Thank you very much Steffi and Jesko for sending this card from the Krkonoše National Park, Czech Republic. This relatively small mountain range is located on the Czech Polish Border.
This beautiful area is popular with tourists from all over Europe, there is plenty of information about it here, including some incredible images of the landscape.
The rock formation shown in the following photograph is called a tor and there are several examples in Krkonoše:
This tor, and others like it, is granite rock. The granite was forced inbetween existing rock layers as an igneous intrusion. Imagine you have a syringe full of strawberry jam and you insert the needle into a sponge cake. Then you squeeze down the syringe; the jam squirts into the sponge. The molten granite was squeezed into the pre-existing layers of rock by the force of the heat and pressure of the mantle (below the earth’s crust). When it was squeezed in the granite was extremely hot, but gradually it cooled and eventually became solid rock. The process of cooling caused some contraction and this caused the rock to crack into tightly packed blocks.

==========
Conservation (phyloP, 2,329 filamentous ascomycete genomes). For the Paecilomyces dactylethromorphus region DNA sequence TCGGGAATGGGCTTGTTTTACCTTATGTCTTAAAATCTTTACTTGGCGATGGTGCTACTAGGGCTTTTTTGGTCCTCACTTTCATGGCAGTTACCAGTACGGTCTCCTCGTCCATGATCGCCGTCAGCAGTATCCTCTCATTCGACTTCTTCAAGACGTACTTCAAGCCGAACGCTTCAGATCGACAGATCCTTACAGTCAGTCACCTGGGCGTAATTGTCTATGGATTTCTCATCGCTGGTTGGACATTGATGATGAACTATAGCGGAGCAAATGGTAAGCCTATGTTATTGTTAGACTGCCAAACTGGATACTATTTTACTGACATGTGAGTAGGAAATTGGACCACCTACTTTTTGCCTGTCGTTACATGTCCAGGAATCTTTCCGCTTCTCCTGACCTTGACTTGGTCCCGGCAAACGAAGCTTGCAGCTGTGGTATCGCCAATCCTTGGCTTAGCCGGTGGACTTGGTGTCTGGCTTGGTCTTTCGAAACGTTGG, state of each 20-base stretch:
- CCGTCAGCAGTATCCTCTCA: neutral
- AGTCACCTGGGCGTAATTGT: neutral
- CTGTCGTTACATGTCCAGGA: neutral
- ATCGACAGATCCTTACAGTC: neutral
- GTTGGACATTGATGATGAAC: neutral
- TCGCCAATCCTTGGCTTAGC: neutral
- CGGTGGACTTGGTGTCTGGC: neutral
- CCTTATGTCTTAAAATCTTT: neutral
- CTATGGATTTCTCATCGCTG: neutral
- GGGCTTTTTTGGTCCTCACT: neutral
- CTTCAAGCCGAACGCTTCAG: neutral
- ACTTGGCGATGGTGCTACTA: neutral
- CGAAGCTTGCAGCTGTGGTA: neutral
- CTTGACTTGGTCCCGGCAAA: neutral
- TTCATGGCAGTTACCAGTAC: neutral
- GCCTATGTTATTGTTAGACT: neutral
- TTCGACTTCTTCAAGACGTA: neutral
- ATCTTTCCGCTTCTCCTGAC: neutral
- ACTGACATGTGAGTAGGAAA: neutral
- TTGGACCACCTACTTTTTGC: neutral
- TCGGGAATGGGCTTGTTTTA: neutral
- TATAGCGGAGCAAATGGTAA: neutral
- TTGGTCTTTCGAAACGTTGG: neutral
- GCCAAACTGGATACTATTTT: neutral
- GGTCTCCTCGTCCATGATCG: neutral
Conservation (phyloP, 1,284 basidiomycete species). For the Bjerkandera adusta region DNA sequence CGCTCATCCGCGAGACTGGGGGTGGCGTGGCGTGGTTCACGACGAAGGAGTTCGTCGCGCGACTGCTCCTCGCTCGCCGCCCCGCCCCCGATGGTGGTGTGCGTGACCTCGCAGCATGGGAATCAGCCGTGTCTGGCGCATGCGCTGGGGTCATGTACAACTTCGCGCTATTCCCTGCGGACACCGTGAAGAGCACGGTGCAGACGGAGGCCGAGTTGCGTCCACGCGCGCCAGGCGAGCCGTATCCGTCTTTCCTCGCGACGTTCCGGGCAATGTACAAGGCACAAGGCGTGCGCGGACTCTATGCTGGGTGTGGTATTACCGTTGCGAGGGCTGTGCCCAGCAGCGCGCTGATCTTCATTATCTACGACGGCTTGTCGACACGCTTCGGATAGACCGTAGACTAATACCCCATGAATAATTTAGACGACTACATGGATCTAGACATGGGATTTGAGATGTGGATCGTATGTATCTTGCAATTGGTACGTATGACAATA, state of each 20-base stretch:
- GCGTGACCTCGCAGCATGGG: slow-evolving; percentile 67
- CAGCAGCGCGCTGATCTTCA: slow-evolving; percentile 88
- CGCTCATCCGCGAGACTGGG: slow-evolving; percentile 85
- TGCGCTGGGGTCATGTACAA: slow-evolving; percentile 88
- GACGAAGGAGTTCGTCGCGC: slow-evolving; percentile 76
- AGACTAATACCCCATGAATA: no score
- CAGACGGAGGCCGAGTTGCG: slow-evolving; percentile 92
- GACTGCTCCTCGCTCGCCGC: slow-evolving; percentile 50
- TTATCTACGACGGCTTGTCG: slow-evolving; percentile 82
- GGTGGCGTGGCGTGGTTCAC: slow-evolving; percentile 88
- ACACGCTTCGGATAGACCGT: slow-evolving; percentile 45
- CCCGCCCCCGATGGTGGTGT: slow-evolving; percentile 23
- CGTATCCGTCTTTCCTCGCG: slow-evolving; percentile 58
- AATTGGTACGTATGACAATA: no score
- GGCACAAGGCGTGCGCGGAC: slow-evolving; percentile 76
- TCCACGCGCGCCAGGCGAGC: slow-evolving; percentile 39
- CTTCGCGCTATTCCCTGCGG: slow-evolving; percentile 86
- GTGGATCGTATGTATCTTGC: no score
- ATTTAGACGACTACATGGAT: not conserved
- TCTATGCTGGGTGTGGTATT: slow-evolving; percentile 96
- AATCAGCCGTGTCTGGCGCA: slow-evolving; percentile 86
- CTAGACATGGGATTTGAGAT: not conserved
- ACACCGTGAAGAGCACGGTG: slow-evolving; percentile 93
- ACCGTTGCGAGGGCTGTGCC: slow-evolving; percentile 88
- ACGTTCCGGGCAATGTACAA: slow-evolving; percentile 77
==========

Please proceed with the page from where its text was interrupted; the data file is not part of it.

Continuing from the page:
Many millenia passed and finally the overlying rock is weathered and eroded away, leaving the more resistant granite as these high towers poking above the rest of the landscape. The removal of the weight above releases some of the pressure on the granite and some horizontal cracks break at this point. The breaks in the granite are now exposed to the elements and become vulnerable to weathering themselves. This emphasises the joints and cracks, giving the tors their unique appearance.
Tors can be found elsewhere too, the example below is Haytor in Dartmoor, England:
If you would like to find out more about these striking outcrops check out Dartmoor National Park’s factsheet.